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Cerebral Small Vessel Disease

Cerebral Small
Vessel Disease

Cerebral small vessel disease (CSVD) is an umbrella term for a multitude of disorders involving the brain’s small blood vessels.
Cerebral small vessel disease (CSVD) is an umbrella term for a multitude of disorders involving the brain’s small blood vessels.

Understanding
Cerebral Small Vessel Disease (CSVD)

Cerebral small vessel disease (CSVD) is a common finding on elderly people’s CT and MRI scans, and it’s linked to vascular risk factors, cognitive and motor impairment, and, in some cases, dementia or parkinsonism disease.

In general, the links are shaky, and not all CSVD patients develop dementia or parkinsonism. This could be explained by the fact that both white matter lesions (WML) and normal-appearing white matter have different underlying pathologies (NAWM). With standard MRI, neither can be fully appreciated. Diffusion tensor imaging (DTI) provides an alternate method of determining the microstructural integrity of white matter.

There has never been a study of the link between CSVD, its microstructural integrity, and incident dementia and parkinsonism disease.

What are the
symptoms of
Cerebral Small Vessel Disease (CSVD)?

Pure Medical - Cerebral Small Vessel Disease Symptoms

What are the symptoms of Cerebral Small Vessel Disease (CSVD)

The intensity of symptoms is usually related to whether the cerebral CSVD is mild, moderate, or severe as determined by radiological imaging.

Many elderly people with cerebral SVD will show no symptoms at all. This is referred to as “silent” CSVD.

Cerebral CSVD has been linked to a slew of issues, particularly when it is moderate or severe. These are some of them:

  • Cognitive impairment. Several studies, including this one, have linked cerebral CSVD to lower results on the Mini-Mental State Exam. “Vascular cognitive impairment” is a term used to describe issues with thinking skills that are linked to CSVD.
  • Problems with walking and balance. Gait abnormalities and mobility issues have been linked to white matter lesions on numerous occasions. The loss in gait and balance function was linked to moderate or severe cerebral CSVD, according to a 2013 study.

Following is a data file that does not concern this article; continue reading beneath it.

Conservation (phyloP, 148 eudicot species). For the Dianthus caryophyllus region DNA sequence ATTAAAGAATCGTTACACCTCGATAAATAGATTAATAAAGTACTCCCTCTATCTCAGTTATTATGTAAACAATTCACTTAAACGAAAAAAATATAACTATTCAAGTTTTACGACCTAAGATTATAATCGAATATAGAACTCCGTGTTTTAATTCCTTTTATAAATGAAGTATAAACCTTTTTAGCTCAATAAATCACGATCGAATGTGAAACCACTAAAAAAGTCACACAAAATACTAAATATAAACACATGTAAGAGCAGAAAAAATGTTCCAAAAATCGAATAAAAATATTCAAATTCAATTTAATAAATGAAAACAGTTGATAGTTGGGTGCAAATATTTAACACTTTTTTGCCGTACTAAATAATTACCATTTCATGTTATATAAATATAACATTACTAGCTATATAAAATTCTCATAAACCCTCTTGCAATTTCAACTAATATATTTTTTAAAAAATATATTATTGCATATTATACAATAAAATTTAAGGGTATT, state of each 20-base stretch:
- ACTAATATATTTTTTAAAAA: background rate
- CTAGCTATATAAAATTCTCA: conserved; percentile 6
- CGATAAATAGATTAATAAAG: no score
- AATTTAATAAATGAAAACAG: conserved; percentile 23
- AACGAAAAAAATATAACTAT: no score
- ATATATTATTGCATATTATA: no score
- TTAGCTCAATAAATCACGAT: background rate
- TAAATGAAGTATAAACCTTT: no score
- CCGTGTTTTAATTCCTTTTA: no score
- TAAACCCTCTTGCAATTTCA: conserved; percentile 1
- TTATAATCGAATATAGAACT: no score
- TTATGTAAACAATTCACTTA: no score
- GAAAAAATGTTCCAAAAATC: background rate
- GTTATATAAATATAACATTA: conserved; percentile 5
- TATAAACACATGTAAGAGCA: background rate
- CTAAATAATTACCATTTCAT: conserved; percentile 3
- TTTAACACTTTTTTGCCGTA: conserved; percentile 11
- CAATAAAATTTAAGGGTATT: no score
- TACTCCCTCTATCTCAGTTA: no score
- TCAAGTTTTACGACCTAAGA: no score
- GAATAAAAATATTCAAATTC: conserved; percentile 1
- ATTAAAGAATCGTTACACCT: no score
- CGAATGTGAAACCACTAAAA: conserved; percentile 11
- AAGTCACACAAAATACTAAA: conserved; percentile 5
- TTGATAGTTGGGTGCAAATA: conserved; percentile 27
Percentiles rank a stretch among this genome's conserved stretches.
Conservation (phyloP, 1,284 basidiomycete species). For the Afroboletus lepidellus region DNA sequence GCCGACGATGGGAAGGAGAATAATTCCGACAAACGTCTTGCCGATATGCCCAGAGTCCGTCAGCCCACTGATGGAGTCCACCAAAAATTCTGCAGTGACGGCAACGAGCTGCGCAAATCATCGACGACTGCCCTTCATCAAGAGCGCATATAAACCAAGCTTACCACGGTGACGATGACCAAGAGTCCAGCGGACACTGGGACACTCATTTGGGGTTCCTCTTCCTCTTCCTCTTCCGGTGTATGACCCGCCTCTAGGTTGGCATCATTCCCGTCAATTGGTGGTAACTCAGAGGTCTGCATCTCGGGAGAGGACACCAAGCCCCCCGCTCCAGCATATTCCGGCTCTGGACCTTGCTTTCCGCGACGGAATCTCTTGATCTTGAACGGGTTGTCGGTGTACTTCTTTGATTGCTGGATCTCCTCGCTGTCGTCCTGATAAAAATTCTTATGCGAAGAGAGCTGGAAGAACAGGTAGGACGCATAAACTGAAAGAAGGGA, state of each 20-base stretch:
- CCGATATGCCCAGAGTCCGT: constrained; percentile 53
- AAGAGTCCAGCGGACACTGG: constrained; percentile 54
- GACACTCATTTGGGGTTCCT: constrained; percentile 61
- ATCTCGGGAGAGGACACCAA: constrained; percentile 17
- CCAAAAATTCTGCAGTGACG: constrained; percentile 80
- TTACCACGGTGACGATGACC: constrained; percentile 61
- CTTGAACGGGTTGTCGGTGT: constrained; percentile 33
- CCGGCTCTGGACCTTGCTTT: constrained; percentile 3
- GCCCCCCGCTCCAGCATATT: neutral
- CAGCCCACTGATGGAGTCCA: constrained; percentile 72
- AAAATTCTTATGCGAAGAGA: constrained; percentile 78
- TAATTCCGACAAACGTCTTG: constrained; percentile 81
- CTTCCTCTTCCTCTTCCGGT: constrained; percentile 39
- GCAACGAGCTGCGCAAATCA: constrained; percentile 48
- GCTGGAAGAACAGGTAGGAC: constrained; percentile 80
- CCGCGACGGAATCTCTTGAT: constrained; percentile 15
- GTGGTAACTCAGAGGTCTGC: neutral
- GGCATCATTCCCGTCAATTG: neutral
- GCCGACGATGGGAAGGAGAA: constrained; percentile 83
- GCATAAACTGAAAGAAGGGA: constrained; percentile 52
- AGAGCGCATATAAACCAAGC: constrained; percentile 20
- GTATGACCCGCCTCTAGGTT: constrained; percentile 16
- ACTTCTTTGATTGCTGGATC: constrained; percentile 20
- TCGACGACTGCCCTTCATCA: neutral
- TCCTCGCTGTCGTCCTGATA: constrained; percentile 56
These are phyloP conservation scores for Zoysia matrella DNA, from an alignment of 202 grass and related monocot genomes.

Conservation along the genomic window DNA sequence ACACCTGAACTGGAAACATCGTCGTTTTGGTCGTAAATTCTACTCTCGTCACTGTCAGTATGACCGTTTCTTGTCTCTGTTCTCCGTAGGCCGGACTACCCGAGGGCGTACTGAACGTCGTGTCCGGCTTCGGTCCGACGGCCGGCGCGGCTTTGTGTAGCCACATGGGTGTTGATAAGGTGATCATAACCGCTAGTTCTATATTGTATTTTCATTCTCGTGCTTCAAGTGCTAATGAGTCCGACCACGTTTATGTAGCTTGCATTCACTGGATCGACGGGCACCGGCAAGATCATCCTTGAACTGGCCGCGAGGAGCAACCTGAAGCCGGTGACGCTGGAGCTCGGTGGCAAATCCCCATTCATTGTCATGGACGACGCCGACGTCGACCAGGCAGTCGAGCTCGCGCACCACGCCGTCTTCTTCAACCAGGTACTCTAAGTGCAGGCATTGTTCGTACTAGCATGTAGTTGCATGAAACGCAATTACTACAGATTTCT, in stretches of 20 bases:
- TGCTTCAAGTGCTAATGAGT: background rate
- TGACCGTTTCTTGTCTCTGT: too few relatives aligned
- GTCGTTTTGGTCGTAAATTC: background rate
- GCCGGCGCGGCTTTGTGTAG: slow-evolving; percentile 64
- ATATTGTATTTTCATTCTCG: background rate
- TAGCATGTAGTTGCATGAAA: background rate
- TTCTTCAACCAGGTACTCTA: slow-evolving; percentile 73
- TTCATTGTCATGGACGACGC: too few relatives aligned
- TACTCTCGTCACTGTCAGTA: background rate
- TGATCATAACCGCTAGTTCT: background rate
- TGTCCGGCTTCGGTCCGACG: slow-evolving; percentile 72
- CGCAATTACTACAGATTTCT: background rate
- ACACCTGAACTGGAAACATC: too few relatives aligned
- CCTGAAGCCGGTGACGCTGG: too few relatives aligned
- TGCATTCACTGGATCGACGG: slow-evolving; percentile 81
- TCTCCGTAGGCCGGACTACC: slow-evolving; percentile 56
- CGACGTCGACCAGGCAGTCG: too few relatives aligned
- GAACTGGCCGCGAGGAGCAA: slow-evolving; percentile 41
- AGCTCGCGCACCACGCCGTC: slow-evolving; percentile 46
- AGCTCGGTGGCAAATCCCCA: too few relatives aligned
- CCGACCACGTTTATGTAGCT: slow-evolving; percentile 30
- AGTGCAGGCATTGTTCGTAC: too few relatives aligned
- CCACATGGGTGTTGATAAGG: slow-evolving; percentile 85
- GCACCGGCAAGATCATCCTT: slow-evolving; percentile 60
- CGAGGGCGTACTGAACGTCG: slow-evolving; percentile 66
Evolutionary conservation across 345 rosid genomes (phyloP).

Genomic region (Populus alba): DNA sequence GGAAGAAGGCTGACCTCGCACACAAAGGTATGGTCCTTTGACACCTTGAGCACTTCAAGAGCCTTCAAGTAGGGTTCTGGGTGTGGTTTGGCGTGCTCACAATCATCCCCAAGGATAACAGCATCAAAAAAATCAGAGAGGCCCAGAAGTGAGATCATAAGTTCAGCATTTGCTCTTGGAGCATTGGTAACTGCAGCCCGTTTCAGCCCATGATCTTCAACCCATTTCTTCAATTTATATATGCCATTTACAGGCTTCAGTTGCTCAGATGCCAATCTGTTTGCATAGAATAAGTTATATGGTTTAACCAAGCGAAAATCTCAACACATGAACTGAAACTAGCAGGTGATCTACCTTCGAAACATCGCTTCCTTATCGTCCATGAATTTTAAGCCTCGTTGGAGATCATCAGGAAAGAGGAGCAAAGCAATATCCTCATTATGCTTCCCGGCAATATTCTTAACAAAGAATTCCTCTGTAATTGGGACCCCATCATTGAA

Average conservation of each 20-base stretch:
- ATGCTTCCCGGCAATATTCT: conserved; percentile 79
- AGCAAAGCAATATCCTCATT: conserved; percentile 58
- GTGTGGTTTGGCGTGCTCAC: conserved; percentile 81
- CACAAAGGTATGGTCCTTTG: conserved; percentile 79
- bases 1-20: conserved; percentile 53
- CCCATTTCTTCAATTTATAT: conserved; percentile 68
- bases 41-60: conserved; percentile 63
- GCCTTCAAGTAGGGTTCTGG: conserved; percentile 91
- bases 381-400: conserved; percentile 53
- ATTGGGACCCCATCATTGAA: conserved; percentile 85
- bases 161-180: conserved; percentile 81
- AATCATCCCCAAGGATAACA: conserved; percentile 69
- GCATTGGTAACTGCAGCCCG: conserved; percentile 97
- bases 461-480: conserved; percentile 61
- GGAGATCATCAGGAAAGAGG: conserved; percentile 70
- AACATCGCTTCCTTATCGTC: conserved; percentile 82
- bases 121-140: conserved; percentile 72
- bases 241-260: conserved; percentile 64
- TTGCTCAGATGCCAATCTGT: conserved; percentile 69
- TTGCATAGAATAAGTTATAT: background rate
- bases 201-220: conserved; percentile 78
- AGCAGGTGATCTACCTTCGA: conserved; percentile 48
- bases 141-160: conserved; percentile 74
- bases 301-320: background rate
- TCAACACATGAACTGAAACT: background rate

• Strokes. White matter hyperintensities are linked to a more than two-fold increase in the risk of stroke, according to a 2010 meta-analysis.
  • Depression. White matter changes have been linked to an increased risk of depression in the elderly and may be a contributing factor to depression in persons who are experiencing it for the first time later in life.
  • Vascular dementia. Cerebral SVD symptoms are linked to the development of vascular dementia and the presence of vascular dementia.
  • Other dementias. Cerebral SVD has been linked to increased risk or severity of other types of dementia, such as Alzheimer’s disease, according to research. Many older persons with dementia show indications of both Alzheimer’s pathology and cerebral small vessel disease, according to autopsy investigations.
  • Transition to disability or death. Over a three-year follow-up period, 29.5 percent of participants with severe white matter abnormalities and 15.1 percent of participants with moderate white matter changes developed disabilities or died in a 2009 study of 639 non-disabled older people (mean age 74). Over the course of three years, only 10.5 percent of subjects with modest white matter alterations progressed to impairment or death. According to the findings, the severity of cerebral SVD is a significant risk factor for overall decline in older persons.

Some of the more common symptoms of CSVD in the brain:

  • Overall, older persons with any of the aforementioned issues are at significant risk of developing cerebral SVD.
  • Many elderly people with cerebral SVD on MRI are asymptomatic and have no symptoms. This is especially true for the elderly who have mild SVD in their brains.
  • Seniors with cerebral SVD are more likely to develop the issues listed above, frequently within a few years. This is especially true for persons who have moderate to severe SVD in their brains.

Cerebral Small Vessel Disease CSVD Desktop

Cerebral Small Vessel Disease CSVD

Causes & Risk Factors
Cerebral Small Vessel Disease